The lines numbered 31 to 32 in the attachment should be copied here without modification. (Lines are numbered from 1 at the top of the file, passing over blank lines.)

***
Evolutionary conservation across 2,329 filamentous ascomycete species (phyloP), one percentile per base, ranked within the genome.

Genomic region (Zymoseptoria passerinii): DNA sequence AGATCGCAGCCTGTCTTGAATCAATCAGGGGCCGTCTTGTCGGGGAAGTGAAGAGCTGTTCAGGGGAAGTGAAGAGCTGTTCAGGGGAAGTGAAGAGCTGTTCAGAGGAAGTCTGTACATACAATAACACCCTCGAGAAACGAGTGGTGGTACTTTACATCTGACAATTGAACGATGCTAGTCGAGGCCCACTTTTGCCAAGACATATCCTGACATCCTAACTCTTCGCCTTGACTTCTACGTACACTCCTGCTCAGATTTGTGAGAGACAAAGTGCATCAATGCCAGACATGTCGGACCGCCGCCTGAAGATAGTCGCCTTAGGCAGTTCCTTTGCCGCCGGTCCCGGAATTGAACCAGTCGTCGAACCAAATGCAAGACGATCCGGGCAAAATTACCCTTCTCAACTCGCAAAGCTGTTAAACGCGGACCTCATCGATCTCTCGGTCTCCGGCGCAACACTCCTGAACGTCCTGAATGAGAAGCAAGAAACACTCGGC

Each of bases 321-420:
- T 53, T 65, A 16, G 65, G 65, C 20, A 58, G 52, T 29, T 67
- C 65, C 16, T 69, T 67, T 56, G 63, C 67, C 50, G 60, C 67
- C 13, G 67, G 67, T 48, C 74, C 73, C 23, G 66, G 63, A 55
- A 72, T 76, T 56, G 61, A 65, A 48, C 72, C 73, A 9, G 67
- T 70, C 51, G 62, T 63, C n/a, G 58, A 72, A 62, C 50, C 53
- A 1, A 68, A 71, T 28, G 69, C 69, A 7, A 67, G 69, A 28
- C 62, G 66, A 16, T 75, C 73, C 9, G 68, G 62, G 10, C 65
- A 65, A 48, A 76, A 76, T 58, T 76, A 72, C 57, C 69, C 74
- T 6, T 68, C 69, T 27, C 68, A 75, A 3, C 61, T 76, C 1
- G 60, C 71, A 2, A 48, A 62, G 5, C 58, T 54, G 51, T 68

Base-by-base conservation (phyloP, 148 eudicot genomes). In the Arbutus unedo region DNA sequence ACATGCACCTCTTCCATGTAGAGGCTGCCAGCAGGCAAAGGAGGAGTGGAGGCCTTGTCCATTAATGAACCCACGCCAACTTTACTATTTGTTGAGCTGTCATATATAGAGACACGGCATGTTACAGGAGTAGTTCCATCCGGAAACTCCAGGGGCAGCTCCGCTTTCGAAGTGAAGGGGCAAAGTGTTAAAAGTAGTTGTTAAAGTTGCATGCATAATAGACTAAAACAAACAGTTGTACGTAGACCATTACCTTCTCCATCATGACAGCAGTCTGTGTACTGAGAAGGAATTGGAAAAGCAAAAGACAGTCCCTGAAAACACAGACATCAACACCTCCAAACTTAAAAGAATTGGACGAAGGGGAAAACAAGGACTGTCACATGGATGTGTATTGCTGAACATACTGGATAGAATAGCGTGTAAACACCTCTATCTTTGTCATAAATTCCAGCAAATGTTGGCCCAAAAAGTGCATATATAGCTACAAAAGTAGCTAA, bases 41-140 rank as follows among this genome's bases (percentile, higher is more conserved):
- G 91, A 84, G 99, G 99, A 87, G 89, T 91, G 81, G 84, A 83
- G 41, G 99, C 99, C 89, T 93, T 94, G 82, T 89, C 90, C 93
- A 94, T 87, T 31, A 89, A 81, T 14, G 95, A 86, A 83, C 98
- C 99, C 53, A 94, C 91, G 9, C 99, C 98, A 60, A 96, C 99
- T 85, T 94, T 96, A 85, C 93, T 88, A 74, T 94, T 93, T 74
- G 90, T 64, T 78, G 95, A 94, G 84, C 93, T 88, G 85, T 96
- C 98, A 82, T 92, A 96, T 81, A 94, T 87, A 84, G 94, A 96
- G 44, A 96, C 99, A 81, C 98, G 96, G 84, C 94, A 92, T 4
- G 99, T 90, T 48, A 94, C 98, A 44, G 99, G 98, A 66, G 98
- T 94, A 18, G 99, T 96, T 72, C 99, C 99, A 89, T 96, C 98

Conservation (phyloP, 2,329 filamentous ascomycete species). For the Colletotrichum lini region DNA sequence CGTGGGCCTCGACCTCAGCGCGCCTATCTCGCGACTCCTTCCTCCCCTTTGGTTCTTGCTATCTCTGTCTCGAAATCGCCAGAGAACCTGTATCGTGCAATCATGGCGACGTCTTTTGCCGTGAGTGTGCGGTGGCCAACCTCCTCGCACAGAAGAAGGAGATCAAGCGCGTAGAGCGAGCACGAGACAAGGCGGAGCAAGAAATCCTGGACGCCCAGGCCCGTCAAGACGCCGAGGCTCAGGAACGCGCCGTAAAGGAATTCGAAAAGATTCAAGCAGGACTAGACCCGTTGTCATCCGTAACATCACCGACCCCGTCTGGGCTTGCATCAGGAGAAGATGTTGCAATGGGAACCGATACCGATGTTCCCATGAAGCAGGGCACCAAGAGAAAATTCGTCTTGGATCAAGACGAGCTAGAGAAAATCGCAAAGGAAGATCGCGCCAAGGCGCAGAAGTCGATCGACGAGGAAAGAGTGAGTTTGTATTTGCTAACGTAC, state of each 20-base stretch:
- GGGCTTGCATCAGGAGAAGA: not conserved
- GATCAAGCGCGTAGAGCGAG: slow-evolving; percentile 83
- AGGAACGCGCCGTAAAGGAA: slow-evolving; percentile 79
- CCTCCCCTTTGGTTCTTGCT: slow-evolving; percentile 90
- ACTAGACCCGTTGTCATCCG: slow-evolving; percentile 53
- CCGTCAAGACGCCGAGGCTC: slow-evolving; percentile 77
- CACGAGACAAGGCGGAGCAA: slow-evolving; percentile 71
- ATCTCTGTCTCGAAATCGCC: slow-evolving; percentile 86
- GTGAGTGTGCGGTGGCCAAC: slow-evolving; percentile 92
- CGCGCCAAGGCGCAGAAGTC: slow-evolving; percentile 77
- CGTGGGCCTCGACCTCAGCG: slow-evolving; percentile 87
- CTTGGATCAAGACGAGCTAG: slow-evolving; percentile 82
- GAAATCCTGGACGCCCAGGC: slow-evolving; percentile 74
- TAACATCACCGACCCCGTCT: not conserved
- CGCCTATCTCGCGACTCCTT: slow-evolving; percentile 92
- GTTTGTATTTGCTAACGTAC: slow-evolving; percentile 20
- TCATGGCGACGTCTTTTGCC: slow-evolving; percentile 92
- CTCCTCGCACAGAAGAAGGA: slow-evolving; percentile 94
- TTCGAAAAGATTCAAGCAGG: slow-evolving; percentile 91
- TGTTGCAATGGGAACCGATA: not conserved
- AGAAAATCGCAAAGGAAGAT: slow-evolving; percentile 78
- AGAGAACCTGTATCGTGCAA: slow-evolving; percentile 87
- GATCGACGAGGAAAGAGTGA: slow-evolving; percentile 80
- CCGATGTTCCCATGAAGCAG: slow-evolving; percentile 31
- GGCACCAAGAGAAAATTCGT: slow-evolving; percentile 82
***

- CCGTCAAGACGCCGAGGCTC: slow-evolving; percentile 77
- CACGAGACAAGGCGGAGCAA: slow-evolving; percentile 71